NASA Maps Predict Where the Skies Will Be Clearest for the Eclipse
When the sun and the moon perfectly align on August 21, millions of Americans will witness the stunning midday darkness of a total solar eclipse unlike any the country has seen in 99 years. And while those watching the historic celestial event along the path of totality — from Oregon to South Carolina — will be treated to the best views, everyone’s experience will depend on the weather; specifically, how clear the skies will be during those few fateful moments.
So, when it comes to the best places for viewing this year's event, NASA's Earth Observatory has done all the legwork for you: The agency compiled two maps that predict which states will have the clearest skies on the day of the eclipse, using satellite data collected on the exact date between 2000 and 2016. The eclipse's path of totality runs diagonally from the northerly reaches of Salem, Oregon to Charleston, South Carolina, meaning much of middle America is slated to enjoy the spectacle.
However, the West Coast looks to be quite the hot spot again, if the map proves to be correct. You'll notice that a darker shade of blue indicates which regions are more likely to have clear skies for ideal eclipse viewing:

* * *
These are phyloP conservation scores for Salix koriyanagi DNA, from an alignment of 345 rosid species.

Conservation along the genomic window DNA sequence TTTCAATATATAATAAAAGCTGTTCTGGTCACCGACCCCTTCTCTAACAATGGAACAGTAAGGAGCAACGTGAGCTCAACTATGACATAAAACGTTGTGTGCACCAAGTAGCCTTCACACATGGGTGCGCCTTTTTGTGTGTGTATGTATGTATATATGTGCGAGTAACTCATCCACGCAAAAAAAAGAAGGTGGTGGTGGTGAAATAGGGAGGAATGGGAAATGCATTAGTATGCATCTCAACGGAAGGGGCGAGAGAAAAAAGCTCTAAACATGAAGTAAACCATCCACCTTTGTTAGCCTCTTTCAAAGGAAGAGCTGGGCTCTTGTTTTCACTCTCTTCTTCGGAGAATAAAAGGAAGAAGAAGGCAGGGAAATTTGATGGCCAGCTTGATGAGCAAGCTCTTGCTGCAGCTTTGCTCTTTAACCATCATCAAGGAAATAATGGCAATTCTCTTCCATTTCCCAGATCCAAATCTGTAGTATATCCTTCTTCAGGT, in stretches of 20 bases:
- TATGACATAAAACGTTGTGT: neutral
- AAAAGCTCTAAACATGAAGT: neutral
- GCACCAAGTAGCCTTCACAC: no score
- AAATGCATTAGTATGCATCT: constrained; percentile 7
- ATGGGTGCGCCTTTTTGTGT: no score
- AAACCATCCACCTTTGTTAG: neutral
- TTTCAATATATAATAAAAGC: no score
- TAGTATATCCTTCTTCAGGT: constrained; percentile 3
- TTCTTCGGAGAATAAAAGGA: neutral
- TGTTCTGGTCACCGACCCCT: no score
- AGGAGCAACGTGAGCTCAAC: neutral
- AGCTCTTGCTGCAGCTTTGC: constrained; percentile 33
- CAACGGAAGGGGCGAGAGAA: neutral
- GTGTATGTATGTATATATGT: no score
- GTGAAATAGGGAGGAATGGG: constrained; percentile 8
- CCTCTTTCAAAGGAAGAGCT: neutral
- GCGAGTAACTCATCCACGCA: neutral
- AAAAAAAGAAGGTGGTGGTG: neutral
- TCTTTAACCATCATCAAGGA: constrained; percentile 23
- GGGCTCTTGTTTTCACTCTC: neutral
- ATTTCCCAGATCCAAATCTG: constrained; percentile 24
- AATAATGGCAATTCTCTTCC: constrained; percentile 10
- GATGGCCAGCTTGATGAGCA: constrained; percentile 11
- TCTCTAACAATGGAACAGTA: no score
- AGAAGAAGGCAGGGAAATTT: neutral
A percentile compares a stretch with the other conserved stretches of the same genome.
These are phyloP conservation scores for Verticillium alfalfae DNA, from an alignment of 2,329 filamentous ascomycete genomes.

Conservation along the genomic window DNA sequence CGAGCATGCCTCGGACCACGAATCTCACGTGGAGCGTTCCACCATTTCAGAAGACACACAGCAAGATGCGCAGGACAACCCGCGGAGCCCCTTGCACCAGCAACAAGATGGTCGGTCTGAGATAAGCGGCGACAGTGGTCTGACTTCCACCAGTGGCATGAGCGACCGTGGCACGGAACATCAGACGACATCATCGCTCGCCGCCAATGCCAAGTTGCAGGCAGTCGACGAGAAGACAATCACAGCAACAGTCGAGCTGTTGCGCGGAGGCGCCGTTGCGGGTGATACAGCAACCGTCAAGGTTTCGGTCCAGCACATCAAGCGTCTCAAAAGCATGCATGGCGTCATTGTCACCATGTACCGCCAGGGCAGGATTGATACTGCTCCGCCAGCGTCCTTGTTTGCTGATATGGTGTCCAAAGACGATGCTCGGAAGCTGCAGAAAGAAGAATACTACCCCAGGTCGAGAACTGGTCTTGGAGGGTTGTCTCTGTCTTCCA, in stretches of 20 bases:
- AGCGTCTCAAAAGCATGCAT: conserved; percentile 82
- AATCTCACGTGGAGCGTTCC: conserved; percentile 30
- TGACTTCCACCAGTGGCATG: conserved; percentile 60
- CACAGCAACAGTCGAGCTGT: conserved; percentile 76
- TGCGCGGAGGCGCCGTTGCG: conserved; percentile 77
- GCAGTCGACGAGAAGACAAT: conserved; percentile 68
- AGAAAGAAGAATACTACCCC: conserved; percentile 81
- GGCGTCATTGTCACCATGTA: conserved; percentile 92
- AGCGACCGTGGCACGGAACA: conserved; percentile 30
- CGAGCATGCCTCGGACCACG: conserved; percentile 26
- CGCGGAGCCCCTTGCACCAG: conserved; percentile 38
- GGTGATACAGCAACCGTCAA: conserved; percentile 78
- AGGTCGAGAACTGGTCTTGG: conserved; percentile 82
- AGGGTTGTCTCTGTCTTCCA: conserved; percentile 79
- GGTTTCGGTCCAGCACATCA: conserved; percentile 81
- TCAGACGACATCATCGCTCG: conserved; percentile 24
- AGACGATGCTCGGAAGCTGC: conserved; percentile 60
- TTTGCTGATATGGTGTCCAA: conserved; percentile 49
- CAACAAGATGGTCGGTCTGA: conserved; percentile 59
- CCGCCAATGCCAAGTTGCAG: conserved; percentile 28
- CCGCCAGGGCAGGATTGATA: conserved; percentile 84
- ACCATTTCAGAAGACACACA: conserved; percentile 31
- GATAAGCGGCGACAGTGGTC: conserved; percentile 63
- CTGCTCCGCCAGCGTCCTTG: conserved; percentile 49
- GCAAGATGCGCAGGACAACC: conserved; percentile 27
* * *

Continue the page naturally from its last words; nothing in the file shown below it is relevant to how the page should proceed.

The second visualization "highlights the proportion of the Sun that will be eclipsed along with the likelihood of cloudiness." Again, a darker shade of blue indicates a higher degree of visibility and less clouds, while larger symbols predominantly fall along the path of totality:
Of course, this research indicates a hypothesis, and not an entirely predictive model of what the weather might be like across the country on August 21. After all, clouds might proliferate in certain parts of the country during the eclipse, even along the path of totality.
Nonetheless, this provides a decent blueprint of where to watch the eclipse, and just how spectacular it might be.
Wanna see the solar eclipse for yourself? Check out Thrillist's state-by-state watch guides to the best viewing spots in Georgia, Idaho, Illinois, Kansas, Kentucky, Missouri, Nebraska, North Carolina, Oregon, South Carolina, Tennessee and Wyoming.